So, I opened OnLand.com, the web database that contains Ontario Land Registry Records. This is a recent development and is extremely useful for my work. Very quickly I found the pages for Lot 1, Concession 2, Cramahe Township. It is actually labelled Brighton Township since that part of Cramahe would later be part of Brighton. Anything to confuse us. The first line clearly shows that Edward Goodyear obtained the Patent from the Crown in 1803 for all 200 acres of Lot 1, Concession 2. This is the land from Sobey’s up to Proctor House Museum and on to Spring Valley, over to Platt Street on the west. This shows that Edward Goodyear qualified for a Crown grant at a very early date! Then, in the following line, Edward Goodyear sells the lot to John Nix in 1811, then later buys it back. John Nix was in the area at an early date and would build the first commercial wharf at Gosport in 1840, later taken over by John Edward Proctor. Then, in 1816, Edward Goodyear Jr. sells part of the lot to Thomas D. Sanford, another well-known name who had recently arrived. But, more critically, the next line show that Edward Goodyear Jr. sold the north half of the lot to Edward Goodyear Sr. Interesting! This means that both men, father and son, were here around 1816-1817 and a family is implied. Did they actually live here? For how long? Are they connected to any local families? As usual, new information leads to more questions. With this information, it was time to dig into ancestry.ca. Over several days, I found numerous family trees containing people connected to Edward Goodyear, Sr. and his son Edward Jr.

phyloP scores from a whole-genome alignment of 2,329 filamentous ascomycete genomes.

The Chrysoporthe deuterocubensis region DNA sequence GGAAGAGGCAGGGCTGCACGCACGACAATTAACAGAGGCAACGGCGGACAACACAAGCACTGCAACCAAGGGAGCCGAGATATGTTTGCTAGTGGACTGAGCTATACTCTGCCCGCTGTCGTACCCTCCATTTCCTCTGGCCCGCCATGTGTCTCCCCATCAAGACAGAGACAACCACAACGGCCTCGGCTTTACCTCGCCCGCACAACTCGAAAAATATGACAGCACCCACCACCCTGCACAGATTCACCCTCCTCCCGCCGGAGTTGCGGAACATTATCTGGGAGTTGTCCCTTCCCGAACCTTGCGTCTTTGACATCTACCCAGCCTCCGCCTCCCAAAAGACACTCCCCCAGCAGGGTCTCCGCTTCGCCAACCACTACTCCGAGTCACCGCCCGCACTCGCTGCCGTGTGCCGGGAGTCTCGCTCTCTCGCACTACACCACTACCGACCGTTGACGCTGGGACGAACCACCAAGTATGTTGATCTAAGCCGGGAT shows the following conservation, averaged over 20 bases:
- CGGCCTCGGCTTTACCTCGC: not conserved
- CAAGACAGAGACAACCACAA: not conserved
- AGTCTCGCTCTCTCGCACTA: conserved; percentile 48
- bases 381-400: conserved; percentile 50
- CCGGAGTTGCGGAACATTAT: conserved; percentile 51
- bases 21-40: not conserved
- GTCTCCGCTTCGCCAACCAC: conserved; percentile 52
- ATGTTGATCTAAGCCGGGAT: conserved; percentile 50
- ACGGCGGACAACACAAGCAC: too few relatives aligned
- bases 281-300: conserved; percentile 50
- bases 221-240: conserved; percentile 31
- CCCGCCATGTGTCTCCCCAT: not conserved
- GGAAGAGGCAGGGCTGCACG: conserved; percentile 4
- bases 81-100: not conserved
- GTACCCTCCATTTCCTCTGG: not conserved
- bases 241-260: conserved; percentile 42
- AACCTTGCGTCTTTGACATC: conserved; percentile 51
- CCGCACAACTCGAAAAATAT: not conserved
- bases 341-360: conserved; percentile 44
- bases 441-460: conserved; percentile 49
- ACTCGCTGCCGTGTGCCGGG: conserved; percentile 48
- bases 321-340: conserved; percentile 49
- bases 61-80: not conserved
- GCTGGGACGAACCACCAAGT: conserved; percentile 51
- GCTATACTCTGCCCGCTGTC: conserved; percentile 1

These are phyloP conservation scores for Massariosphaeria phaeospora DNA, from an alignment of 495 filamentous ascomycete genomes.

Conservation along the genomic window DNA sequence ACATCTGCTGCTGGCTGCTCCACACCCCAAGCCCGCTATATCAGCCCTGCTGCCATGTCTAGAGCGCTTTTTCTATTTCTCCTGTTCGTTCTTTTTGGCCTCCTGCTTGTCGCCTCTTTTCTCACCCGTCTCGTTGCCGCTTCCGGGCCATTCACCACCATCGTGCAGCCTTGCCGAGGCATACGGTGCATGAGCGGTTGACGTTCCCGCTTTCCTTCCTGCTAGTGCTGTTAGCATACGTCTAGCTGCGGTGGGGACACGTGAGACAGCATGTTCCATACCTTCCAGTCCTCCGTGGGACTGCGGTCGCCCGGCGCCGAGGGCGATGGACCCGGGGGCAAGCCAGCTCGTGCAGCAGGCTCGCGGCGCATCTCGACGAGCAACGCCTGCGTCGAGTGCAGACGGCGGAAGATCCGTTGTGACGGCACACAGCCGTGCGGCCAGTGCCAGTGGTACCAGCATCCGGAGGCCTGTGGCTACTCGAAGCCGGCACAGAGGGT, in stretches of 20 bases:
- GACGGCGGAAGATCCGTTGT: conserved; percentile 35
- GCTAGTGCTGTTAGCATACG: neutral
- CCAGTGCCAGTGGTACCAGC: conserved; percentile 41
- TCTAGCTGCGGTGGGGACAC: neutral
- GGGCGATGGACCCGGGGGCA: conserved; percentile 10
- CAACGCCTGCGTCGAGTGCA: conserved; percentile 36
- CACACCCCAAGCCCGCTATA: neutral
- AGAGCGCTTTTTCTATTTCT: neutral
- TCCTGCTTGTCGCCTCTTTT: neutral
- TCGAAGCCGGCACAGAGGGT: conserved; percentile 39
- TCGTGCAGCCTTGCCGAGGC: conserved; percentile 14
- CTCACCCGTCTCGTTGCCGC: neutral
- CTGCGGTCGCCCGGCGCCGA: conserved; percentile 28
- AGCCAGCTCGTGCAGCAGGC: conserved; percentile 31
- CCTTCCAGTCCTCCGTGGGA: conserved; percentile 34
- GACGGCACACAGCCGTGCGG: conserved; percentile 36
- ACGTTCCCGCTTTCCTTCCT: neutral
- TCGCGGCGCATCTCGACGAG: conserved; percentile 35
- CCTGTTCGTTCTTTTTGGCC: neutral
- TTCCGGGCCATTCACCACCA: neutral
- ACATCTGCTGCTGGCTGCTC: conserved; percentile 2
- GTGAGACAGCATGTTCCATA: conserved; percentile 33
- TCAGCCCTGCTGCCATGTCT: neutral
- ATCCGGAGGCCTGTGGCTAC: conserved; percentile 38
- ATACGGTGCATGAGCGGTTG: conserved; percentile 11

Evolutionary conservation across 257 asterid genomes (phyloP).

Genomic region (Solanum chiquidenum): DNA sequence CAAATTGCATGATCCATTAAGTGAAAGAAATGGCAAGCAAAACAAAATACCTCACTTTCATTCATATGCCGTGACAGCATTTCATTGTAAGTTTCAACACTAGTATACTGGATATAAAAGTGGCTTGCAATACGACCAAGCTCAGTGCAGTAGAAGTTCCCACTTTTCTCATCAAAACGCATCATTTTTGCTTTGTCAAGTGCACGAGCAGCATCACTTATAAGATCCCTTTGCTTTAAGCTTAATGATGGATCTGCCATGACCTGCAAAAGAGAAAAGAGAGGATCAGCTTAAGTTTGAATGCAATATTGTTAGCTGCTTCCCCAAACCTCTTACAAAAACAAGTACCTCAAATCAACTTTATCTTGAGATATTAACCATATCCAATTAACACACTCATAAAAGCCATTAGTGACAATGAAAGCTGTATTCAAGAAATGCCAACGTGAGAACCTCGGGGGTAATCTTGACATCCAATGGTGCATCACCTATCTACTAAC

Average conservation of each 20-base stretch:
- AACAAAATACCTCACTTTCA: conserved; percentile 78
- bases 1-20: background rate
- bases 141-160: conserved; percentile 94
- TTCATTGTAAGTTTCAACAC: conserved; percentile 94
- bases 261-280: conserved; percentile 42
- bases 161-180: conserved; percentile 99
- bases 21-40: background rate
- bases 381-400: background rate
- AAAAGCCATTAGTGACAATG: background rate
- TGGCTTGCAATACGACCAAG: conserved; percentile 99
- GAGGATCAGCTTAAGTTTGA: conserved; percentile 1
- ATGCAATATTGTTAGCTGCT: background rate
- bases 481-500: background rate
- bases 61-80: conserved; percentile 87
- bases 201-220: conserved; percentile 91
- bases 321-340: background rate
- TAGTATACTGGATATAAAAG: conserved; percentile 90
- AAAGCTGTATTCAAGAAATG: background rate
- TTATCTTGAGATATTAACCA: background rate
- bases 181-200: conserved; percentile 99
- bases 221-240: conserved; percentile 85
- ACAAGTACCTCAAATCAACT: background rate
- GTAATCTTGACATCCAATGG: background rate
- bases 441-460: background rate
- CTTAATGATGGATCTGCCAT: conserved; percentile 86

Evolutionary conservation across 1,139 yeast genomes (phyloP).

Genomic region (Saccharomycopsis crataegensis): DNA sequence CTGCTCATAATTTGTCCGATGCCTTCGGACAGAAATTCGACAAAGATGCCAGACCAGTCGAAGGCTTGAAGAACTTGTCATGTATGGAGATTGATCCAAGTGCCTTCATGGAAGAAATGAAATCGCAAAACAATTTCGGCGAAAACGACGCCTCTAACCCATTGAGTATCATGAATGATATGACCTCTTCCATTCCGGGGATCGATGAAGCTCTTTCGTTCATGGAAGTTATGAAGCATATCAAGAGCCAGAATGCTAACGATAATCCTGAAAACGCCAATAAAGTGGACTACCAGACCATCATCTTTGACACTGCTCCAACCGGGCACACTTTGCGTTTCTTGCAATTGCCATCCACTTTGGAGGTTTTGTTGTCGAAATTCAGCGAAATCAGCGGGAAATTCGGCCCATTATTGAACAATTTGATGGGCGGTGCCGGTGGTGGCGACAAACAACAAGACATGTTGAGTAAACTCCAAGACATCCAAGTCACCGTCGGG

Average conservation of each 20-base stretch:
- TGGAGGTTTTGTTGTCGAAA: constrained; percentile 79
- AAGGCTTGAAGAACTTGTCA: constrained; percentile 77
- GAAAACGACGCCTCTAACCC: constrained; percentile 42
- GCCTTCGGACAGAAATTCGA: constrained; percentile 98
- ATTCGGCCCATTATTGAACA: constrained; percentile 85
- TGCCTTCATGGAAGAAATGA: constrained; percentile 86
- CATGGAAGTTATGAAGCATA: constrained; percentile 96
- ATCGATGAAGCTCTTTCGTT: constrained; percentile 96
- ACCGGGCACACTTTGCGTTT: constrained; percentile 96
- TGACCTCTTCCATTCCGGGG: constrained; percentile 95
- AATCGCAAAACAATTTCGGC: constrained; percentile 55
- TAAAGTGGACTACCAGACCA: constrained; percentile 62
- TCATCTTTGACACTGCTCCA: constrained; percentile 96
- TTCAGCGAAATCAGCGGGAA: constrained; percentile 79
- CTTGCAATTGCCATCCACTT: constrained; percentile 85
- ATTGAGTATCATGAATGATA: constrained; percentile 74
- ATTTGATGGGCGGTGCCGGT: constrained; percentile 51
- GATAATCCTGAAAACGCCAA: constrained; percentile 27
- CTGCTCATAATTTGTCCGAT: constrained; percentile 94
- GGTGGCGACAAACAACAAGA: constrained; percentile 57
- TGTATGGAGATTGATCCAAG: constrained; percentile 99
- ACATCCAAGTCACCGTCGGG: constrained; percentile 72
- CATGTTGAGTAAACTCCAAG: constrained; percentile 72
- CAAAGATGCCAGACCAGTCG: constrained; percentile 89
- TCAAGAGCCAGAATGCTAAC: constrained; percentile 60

Goodyear Family Tree